Editor’s note: This interview is the third in a series we’re planning for each issue of WindCheck leading up to the 36th America’s Cup presented by Prada, which will be sailed March 6 – 21, 2021 in Auckland, New Zealand. This month we’re checking in with a member of the challenger’s design team, a talented engineer who’s a graduate of both MIT and the Oakcliff Sailing Sapling Program.
WindCheck: Where did you grow up, and how old were you when you started sailing?
Robyn Lesh: I grew up in Everson, WA on 28 acres of land in the foothills of the Cascade Mountains. I was 6 days old when I went sailing for the first time.
WC: Please tell us about your degree in Mechanical-Ocean Engineering from MIT.
RL: I usually describe my degree at MIT as mechanical engineering for water-related applications. My senior capstone project was working with a team on an aluminum-powered fuel cell for an underwater autonomous vehicle.
WC: Did you sail at MIT? If so, did you skipper or crew and how did the team do in those years?
RL: I sailed for four years as a varsity athlete on the MIT Sailing Team. I skippered on the women’s team all four years as well as competed in singlehanded Lasers. On the women’s team we placed 8th and 5th at College Women’s Nationals, and I placed 10th at Singlehanded Nationals.
WC: What attracted you to Oakcliff Sailing, and what was your first Oakcliff clinic?
RL: I was attracted to Oakcliff by the opportunity to sail really awesome boats. At the time, Oakcliff’s High Performance fleet consisted of Olympic class 49ers and Olympic class Nacra 17s. The first Oakcliff clinic I attended was their College High Performance Clinic, which was designed to introduce high level college sailors to high performance Olympic class boats in a high intensity crash course. The clinic gave us the opportunity to sail skiffs and catamarans, be coached by excellent coaches, and learn from each other. I tried trapezing for the first time and was HOOKED (pun not intended)!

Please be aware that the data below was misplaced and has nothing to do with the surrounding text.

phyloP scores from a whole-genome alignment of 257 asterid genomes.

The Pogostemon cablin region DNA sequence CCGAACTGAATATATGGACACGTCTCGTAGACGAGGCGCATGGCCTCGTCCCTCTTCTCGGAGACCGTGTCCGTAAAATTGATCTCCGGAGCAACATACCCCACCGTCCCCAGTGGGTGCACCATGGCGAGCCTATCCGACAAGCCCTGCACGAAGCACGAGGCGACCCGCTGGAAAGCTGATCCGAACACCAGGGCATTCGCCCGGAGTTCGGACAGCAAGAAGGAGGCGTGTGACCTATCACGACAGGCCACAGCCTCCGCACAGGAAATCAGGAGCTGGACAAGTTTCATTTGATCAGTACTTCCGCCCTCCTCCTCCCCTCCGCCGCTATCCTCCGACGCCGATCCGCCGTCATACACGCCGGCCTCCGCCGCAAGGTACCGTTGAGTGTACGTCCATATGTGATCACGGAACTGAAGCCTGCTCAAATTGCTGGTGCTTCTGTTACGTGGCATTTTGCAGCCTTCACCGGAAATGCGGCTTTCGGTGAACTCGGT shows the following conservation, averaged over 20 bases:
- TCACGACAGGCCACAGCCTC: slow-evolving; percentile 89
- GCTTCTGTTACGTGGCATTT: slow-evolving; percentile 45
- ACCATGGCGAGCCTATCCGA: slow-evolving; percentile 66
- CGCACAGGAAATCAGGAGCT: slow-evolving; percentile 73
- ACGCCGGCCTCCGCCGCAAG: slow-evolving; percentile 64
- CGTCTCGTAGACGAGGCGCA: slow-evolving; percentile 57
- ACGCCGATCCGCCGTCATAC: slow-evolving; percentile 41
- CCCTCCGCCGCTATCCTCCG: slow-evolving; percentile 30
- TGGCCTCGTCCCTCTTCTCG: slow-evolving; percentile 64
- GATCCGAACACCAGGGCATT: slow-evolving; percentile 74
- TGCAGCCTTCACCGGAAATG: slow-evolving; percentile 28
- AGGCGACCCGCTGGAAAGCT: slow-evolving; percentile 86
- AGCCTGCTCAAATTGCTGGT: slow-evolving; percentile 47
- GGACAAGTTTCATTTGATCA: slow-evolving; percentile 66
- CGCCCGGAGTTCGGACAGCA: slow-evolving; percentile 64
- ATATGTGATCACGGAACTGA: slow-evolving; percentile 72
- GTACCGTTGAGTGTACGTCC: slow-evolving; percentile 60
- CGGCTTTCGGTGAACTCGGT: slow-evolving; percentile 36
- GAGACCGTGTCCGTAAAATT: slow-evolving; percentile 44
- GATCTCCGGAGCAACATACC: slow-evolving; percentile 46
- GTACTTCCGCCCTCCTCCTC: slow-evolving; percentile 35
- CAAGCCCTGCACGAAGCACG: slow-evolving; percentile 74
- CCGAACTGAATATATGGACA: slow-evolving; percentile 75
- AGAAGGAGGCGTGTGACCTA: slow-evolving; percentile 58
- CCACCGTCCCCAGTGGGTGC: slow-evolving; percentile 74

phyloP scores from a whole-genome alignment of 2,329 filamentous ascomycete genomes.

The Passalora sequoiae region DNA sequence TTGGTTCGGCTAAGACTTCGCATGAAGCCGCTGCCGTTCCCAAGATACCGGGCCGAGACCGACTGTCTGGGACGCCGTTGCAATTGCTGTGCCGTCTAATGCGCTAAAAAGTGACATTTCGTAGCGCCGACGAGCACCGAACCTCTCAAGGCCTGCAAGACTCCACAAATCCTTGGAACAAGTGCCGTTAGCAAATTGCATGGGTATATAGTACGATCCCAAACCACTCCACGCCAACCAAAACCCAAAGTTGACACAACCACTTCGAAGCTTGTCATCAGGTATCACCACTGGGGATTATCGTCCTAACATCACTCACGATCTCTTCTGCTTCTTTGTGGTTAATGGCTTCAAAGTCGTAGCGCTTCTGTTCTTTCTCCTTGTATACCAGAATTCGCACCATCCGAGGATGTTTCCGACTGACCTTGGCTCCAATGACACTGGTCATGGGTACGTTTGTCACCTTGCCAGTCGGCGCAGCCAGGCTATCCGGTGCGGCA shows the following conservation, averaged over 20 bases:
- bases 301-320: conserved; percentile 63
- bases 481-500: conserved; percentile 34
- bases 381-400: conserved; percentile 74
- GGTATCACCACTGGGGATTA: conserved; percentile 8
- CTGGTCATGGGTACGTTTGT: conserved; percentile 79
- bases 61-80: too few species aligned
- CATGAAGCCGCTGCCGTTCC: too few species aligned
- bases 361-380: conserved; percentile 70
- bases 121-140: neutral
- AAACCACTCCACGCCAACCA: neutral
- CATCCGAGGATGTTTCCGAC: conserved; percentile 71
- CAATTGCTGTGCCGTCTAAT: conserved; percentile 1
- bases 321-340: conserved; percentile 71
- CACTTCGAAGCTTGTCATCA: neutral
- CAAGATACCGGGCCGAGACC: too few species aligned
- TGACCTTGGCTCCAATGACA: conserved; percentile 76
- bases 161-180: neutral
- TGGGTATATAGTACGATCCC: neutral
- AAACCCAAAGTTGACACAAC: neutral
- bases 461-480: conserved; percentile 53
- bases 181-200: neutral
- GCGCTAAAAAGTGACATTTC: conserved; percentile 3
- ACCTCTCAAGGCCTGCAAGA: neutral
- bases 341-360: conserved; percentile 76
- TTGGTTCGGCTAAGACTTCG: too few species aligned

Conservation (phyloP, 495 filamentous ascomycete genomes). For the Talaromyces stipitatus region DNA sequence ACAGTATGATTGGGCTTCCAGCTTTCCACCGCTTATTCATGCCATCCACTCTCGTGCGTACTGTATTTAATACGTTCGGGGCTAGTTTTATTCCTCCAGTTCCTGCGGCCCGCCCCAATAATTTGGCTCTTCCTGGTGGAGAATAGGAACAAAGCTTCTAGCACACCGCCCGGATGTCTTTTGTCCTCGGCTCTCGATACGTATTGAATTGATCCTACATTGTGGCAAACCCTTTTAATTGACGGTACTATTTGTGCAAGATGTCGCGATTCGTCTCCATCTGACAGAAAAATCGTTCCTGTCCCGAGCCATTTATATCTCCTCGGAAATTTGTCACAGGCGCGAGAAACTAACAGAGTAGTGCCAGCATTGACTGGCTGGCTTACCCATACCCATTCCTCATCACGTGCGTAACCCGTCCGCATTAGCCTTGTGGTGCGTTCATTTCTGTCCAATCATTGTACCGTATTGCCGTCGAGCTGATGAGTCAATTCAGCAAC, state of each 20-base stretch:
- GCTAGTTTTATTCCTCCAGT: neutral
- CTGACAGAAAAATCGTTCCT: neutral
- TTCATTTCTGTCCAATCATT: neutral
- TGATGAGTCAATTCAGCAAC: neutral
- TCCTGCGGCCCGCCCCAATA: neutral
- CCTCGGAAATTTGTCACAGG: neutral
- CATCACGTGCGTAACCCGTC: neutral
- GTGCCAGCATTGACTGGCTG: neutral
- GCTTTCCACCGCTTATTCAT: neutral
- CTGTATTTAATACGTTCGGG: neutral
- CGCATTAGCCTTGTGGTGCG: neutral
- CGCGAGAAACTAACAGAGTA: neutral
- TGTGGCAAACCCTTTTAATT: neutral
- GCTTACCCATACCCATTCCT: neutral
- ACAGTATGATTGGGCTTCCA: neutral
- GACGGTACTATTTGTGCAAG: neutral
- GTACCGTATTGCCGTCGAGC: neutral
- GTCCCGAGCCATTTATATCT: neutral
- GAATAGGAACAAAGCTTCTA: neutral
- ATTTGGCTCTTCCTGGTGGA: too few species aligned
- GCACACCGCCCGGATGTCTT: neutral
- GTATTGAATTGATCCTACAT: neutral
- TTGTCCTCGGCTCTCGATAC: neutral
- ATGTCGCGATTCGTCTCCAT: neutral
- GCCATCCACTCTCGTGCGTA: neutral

WC: What compelled you to return to Oakcliff after graduation?
RL: I returned after graduation to attend my third High Performance Clinic. After the clinic, I stayed at Oakcliff because of the stunning breadth of sailing opportunities, access to future connections, and constant learning.
WC: Please tell us about Oakcliff Foiling Camp, mastering the Waszp, and your success at the very first Waszp Nationals.
RL: Foiling Camp, similar to other high performance camps at Oakcliff, aims to provide access to rare foiling boats and develop sailors quickly by spending time in awesome boats directed by excellent coaches. I was in charge of the High Performance Fleet when we acquired our six Waszps.
One of the coolest things I learned at Oakcliff is how seemingly unrelated areas of sailing can have a huge amount of crossover. For example, 49er skiffs, Nacra 17 cats and foiling Waszps. The Waszp has about 6 inches of freeboard and a 12-inch wide hull, and the first time I stepped onboard (as much as you can “step on board” them) I instantly thought, ‘This is like a skiff…except tippy-er!…Oh look, looks like it works to play the main like a Nacra. Got it!’
That was a cool time because Waszps had just come out and everyone was figuring out how to sail them. I took it upon myself to learn as much as I could about how to sail them.
At Oakcliff I would look at the weather at the beginning of each week, decide by day if it would be better to sail in the morning or evening, write down my training plan, and sail for an hour either before or after work nearly every day.
I think my success at Waszp Nationals was from the fact that if I had written down that I was going to sail, I went out and sailed. If there were 4-6 knots and no chance of foiling, I still went sailing. My whole goal was to understand the boat. I believed that the most gains were to be made from a) being able to get foiling faster than anyone else and b) execute successful maneuvers. For these purposes, marginal foiling wind conditions were perfect. And when there was wind, my priorities were takeoffs and maneuvers. Straight line foiling is the most fun, but a racecourse isn’t a straight line!